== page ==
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Finding The Missing Girl

Posted on 18th July 2018 by Martha Greengrass

Jenny Quintana explores the inspiration for The Missing Girl, our Thriller of the Month for July.

When I began to imagine the novel that was to become The Missing Girl, the characters drifted into my mind almost fully formed. Two sisters – the younger one, Anna, thoughtful and sensitive, idolizing the older more outgoing Gabriella. I imagined how they looked and what their personalities were like: their good points and their flaws. I put them in the context of their family and the village where they lived.  

Then I asked myself questions. What is their story? Which of the sisters will tell it?  The answer to the latter came quickly. Anna would be my protagonist because she was the more vulnerable of the two; I felt I was more able to get beneath her skin. The answer to the first question was more complex. I knew Anna would face a terrible event which would shape her life forever - but what would that event be?

I slipped out of my imagination and back into real life. Like many people, I’m often affected by tragic stories, terrible situations that happen to ordinary people. They might be stories about people who go missing, or where there is a sudden death or loss within a family. Sometimes, a spokesperson comes forward on the family’s behalf, a lawyer, or a friend. Other times it might be a member of the family, perhaps a parent or an older sibling. But what about the siblings who are too young to know, whose understanding is limited to the fact that their brother or sister is no longer there? These children are shadows in the background, waiting for an explanation, waiting for their sibling to come home.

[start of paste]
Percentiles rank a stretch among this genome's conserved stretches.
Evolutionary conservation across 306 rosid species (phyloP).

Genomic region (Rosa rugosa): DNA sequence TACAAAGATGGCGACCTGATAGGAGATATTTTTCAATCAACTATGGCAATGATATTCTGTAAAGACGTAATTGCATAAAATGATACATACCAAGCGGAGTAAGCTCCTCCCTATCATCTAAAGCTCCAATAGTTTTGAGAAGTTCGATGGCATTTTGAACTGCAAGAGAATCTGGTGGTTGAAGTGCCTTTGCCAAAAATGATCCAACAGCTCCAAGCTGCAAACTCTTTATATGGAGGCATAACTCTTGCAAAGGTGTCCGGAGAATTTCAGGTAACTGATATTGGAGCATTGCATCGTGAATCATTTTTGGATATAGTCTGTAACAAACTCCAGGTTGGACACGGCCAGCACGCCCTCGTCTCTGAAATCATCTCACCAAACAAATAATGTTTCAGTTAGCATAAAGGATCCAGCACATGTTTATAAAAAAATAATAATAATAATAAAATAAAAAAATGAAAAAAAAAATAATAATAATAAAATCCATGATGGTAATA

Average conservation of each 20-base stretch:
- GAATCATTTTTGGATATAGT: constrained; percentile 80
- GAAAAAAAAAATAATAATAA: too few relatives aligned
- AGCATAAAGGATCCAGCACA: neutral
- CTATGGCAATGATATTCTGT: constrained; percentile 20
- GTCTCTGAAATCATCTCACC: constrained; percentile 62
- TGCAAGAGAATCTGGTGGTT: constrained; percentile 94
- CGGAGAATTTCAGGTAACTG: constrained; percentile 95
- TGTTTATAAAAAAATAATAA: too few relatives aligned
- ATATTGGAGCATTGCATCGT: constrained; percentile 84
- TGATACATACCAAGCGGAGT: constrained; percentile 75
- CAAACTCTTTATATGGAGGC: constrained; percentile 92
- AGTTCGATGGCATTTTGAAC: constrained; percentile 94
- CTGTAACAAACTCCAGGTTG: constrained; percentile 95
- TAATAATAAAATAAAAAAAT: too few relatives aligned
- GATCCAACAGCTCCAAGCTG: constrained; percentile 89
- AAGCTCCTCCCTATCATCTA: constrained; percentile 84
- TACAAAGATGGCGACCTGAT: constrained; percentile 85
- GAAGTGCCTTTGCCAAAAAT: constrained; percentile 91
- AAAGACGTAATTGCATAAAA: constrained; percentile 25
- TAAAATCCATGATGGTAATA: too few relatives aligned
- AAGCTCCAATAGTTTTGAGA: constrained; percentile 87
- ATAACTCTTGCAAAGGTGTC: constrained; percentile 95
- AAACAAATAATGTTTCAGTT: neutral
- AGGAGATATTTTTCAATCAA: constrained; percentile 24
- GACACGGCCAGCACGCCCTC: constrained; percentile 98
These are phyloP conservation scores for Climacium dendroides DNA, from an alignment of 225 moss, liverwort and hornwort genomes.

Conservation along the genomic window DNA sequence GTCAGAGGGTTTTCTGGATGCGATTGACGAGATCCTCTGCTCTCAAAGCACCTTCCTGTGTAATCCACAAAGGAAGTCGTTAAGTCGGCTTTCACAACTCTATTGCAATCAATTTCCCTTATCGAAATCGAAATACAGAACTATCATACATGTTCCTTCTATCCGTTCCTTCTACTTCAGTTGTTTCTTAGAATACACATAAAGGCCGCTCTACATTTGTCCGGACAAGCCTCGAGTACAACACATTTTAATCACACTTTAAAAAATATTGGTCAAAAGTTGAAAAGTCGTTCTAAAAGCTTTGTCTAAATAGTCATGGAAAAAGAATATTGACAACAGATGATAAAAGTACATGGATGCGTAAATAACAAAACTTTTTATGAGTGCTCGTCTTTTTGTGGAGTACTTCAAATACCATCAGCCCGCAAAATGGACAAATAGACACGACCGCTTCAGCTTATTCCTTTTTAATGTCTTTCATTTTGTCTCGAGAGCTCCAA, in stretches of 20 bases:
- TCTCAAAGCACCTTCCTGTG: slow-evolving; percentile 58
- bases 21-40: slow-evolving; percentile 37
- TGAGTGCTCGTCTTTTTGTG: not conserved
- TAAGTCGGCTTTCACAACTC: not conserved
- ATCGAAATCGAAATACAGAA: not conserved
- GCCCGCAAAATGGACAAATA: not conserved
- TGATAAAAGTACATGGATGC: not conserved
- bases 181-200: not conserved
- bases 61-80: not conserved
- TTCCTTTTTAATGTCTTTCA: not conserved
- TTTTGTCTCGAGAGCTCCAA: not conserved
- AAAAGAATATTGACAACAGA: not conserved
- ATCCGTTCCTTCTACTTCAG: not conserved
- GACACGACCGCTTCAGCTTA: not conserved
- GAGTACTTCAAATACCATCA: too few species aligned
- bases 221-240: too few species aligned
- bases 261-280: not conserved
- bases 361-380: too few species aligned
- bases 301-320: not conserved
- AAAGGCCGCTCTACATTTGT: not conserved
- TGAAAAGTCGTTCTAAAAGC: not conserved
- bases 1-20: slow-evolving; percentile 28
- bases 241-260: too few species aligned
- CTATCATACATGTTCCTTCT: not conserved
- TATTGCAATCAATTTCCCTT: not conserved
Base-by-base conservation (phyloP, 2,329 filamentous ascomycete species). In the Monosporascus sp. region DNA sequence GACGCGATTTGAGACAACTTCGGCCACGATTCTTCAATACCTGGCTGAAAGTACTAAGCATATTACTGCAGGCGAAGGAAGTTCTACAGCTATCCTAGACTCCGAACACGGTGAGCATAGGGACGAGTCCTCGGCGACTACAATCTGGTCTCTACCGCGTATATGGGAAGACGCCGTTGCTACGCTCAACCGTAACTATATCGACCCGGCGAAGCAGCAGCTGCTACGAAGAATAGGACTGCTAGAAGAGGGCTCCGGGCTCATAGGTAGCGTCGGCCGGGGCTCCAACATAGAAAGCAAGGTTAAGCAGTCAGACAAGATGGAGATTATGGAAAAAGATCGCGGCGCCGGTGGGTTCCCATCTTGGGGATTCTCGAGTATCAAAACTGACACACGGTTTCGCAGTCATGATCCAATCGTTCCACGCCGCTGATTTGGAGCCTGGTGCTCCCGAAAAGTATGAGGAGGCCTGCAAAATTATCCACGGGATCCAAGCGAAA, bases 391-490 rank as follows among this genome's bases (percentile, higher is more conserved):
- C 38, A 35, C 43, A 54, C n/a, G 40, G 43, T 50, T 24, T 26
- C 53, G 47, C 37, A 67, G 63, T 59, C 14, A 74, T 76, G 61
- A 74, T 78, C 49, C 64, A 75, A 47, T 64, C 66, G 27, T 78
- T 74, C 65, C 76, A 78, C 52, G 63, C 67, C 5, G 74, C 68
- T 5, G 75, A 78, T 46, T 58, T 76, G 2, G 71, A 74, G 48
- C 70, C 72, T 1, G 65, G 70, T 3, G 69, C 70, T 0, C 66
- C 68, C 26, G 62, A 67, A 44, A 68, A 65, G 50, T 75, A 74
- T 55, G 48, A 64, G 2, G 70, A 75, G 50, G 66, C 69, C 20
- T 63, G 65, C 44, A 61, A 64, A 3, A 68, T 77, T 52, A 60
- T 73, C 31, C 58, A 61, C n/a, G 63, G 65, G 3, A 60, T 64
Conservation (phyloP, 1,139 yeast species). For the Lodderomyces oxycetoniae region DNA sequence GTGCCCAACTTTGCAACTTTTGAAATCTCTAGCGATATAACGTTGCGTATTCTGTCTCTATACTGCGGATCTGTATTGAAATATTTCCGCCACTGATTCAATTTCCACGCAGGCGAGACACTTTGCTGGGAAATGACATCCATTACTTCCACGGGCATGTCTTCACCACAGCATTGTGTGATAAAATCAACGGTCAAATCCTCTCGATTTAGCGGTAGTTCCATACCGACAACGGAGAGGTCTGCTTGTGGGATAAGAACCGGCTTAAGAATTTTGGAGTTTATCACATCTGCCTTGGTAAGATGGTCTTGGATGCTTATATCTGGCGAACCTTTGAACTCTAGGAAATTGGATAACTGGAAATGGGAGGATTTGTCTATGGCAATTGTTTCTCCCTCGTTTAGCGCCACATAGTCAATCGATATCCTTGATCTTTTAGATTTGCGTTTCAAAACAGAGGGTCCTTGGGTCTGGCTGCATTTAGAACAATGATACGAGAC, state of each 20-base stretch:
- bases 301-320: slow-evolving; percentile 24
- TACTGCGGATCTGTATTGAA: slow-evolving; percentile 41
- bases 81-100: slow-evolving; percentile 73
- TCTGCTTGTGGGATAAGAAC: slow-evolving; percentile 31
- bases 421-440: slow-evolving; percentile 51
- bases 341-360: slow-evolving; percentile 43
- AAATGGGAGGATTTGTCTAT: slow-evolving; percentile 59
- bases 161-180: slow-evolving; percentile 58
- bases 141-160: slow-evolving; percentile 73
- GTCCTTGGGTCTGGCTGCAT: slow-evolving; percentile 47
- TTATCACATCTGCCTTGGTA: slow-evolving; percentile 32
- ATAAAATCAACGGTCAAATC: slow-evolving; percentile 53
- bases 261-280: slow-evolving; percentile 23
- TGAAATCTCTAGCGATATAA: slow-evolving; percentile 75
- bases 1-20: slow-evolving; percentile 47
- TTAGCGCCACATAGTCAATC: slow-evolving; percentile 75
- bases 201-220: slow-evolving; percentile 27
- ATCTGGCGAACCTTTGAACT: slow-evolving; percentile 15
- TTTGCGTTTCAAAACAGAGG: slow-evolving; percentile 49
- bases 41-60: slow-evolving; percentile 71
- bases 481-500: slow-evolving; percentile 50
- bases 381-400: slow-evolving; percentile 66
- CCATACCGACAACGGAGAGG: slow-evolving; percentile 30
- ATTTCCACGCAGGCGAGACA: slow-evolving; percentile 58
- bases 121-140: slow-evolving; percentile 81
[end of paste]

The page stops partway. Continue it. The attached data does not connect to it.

This became my inspiration for Anna’s story, and I began to write - the story of a young girl, whose beloved sister disappears in the autumn of 1982, and her subsequent search for the truth. 

Did I do research? Yes, to some extent, reading about real life cases, looking at articles, the harrowing details, trying to understand how people felt. But it wasn’t long before I put that research aside because I had no wish to replicate one person’s tragedy, nor did I want to capitalize on anyone else’s grief. So The Missing Girl isn’t based on one specific story; instead, it’s a combination of them all - but it also comes from my imagination. 

I’m a writer, and I make things up, and often that’s based not only on my experience and personal aspects of my life, but also on empathy. Most of us have experienced (or will at some point) grief or loss or some other deep sadness that helps us recognize those emotions in others. And that was what I tried to do - use my own emotion and empathy to get inside Anna’s head, to understand as well as I could what it would be like to have a sibling disappear and to try to show that in a novel. I hope I’ve succeeded, but ultimately, of course, that’s up to my readers to decide...


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